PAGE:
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Harry Martin Harry Martin

Harry Martin on Surviving Cancer:

“Don’t give up on the fight when you hear the word ‘cancer.’ You have to be ready to fight. If I came out of pancreatic cancer three times, you can, too.”


Harry strongly advises everyone to keep up with their annual health screenings and be their own best advocate, particularly men who are often reluctant to see the doctor until something goes wrong.

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Surviving Pancreatic Cancer Three Times

To say that Harry Martin is a walking miracle wouldn’t be an exaggeration. Against all odds, he beat stage 3 pancreatic cancer not once but three times.

Harry’s journey started in 2014 when he was 42. He began experiencing stomach pain, back pain, unexplained weight loss, and lack of appetite. He wasn’t sure what was wrong, but he knew it wasn’t normal, so he went to see his doctor, who did an exam and ordered tests.

“They didn’t find a problem, so I went back to work,” explained Harry, who at the time was a utility worker for the City of Houston. “But I was still in all this pain, and I was still losing weight.”

Unfortunately, pancreatic cancer is difficult to diagnose, even in later stages. There are no specific screenings for it, and many times there are either no symptoms or the symptoms mimic other conditions, such as acid reflux. Even after a series of tests, including an endoscopy, the source of Harry’s symptoms remained elusive.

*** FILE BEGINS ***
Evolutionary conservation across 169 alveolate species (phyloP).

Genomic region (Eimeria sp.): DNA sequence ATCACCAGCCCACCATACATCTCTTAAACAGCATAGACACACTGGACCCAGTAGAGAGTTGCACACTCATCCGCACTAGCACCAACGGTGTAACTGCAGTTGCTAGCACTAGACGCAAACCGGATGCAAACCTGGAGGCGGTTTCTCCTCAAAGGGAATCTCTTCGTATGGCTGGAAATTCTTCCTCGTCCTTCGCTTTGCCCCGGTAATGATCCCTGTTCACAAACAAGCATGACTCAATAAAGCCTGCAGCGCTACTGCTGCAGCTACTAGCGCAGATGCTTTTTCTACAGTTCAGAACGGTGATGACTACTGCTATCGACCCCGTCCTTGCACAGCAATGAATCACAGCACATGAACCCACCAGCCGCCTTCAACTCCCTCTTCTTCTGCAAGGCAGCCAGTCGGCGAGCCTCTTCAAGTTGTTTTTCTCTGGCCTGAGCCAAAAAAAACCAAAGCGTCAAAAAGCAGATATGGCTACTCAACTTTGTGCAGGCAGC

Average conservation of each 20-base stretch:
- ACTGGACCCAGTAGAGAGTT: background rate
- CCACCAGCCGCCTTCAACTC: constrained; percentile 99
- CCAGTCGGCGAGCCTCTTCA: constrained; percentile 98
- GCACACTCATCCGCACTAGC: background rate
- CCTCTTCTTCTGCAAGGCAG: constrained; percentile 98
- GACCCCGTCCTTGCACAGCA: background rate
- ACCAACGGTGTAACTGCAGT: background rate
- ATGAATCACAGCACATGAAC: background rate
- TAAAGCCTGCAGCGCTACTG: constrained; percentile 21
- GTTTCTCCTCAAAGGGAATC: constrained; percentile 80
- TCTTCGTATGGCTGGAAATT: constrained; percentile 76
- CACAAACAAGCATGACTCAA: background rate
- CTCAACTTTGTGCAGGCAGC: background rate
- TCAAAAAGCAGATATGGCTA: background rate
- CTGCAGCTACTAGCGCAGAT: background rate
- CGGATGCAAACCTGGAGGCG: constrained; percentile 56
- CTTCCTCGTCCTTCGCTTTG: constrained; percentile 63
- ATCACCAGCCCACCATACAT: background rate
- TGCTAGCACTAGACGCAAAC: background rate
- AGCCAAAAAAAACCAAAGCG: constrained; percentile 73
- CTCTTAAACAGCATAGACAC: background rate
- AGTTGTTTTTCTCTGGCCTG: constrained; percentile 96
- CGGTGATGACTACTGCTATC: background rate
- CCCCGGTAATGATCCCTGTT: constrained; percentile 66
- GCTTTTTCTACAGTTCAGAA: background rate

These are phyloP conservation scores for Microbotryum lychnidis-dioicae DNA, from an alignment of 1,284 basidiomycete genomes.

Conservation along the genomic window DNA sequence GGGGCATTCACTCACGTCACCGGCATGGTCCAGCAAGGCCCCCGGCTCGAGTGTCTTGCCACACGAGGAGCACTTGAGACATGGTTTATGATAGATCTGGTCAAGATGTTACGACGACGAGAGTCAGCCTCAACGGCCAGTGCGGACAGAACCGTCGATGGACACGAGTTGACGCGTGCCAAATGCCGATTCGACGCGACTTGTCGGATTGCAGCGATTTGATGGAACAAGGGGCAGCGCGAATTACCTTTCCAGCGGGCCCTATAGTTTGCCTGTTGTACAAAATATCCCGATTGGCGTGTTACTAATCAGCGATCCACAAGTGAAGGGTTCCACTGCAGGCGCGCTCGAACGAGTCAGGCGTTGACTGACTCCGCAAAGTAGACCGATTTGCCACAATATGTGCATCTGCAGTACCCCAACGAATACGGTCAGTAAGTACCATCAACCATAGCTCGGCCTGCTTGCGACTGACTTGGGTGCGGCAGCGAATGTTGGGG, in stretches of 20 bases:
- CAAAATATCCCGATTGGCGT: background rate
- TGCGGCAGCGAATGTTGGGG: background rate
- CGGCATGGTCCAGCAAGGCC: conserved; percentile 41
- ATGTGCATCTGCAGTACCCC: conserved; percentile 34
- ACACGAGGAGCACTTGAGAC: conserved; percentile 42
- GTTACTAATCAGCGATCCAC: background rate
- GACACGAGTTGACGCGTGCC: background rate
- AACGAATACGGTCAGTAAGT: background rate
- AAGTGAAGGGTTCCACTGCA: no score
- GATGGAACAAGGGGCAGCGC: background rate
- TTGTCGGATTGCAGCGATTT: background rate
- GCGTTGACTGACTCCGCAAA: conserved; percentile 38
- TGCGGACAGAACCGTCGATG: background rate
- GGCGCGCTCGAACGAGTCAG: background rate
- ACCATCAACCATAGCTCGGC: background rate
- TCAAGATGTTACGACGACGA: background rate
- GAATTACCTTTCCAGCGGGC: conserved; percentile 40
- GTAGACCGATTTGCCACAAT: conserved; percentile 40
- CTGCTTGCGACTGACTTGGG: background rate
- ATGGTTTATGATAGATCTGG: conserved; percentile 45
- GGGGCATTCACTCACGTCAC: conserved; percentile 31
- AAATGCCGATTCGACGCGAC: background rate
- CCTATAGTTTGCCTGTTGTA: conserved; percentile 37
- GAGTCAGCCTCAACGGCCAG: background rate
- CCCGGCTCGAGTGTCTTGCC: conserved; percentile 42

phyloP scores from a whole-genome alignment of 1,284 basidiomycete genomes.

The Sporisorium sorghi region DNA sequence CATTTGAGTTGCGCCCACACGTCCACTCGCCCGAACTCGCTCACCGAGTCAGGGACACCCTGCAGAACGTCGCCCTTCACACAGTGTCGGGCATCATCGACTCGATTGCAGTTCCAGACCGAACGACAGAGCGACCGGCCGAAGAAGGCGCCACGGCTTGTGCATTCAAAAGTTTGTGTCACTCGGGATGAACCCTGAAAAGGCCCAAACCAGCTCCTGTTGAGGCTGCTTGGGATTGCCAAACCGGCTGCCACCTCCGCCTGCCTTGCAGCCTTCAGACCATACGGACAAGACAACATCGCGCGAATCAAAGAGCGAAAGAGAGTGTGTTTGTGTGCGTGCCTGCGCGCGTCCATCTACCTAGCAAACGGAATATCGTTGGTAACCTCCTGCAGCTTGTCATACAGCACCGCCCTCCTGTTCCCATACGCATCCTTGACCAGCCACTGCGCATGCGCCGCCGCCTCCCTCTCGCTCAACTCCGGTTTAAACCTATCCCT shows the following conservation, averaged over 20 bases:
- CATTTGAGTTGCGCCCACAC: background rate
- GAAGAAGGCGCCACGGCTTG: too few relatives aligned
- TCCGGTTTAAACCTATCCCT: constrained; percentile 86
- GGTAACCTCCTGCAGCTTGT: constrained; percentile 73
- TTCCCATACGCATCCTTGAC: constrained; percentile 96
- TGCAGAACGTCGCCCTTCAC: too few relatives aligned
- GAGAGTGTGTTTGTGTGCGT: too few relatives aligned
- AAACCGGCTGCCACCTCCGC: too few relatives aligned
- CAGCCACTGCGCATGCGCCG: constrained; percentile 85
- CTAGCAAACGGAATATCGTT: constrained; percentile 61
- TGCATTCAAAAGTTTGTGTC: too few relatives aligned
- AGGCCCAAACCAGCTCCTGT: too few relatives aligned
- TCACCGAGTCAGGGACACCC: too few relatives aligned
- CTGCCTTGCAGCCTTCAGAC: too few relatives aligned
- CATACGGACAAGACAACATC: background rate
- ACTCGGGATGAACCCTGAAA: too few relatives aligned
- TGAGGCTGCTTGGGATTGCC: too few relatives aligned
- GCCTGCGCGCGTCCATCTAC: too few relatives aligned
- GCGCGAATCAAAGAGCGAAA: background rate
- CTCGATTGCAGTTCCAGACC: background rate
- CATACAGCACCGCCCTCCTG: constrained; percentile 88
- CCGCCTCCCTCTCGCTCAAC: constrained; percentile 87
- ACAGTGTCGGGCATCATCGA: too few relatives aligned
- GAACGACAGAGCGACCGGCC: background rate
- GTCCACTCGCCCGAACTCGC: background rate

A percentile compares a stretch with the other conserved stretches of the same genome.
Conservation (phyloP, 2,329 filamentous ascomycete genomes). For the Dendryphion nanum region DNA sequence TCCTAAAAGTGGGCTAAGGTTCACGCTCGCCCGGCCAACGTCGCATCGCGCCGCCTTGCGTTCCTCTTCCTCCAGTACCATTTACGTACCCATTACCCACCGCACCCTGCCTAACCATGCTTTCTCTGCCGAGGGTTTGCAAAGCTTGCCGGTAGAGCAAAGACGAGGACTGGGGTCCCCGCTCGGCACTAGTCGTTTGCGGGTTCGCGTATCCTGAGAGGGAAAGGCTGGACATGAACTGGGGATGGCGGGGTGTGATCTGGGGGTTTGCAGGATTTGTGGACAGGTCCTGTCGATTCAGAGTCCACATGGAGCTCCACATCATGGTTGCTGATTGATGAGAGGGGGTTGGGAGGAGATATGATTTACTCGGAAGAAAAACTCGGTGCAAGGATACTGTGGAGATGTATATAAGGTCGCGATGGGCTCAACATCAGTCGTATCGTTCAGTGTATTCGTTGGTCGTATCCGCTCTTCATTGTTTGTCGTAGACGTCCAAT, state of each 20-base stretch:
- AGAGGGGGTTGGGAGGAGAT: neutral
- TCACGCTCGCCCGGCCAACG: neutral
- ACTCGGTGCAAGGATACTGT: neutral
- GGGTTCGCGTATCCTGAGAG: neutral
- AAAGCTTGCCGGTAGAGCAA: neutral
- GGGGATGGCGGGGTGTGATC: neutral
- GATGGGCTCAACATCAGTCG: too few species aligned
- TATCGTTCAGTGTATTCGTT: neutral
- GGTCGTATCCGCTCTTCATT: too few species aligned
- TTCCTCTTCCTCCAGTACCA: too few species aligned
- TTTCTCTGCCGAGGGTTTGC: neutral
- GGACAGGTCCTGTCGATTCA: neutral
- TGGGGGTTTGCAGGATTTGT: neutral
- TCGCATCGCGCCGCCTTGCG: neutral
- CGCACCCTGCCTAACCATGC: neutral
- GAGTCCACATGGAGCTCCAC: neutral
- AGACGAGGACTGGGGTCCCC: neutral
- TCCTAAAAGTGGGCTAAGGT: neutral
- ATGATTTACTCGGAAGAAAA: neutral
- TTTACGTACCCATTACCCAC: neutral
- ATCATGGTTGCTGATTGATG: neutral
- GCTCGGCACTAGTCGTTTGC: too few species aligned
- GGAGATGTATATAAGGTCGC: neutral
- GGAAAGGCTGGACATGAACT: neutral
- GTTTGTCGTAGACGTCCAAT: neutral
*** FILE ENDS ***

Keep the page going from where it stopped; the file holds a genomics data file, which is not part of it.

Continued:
But he wouldn’t give up until he got the answers he needed. His doctor was just as determined to find the problem and ordered a CAT scan. Soon after, Harry received a call from Dr. Tejash Patel, a Hematology and Oncology specialist at the Kelsey-Seybold Cancer Center.

“I’ll never forget that day. Dr. Patel said, ‘You need to check yourself into the hospital right now. You have a mass on your pancreas,’” Harry recalled.

A Will to Live

A biopsy revealed that the mass was malignant, and since it was in the middle of his pancreas, it was also inoperable.

“I asked one of the doctors in the hospital what my chances were of beating this cancer. He told me, ‘Very, very, very slim.’ I took that as I wasn’t going to make it. I got really emotional, and I’ll never forget that I called my wife and told her that it was over for me,” said Harry.

But he was far from giving up the fight. Over the course of a year, Harry underwent many rounds of chemotherapy, as well as radiation, at Kelsey-Seybold’s Berthelsen Main Campus. There were many days of not being able to get out of bed, coupled with extreme weight loss, but Harry was able to keep a positive attitude thanks to a strong support system that included his wife and other family, friends, and coworkers.

In 2015, a CAT scan showed no remaining signs of pancreatic cancer, and Harry was very excited to ring the bell. But this would not be Harry’s last battle with cancer. Two years later, in 2017, he noticed he was again losing weight for no reason and called Dr. Patel. A CAT scan revealed another mass on Harry’s pancreas, and, for the second time, Harry was diagnosed with stage 3 pancreatic cancer.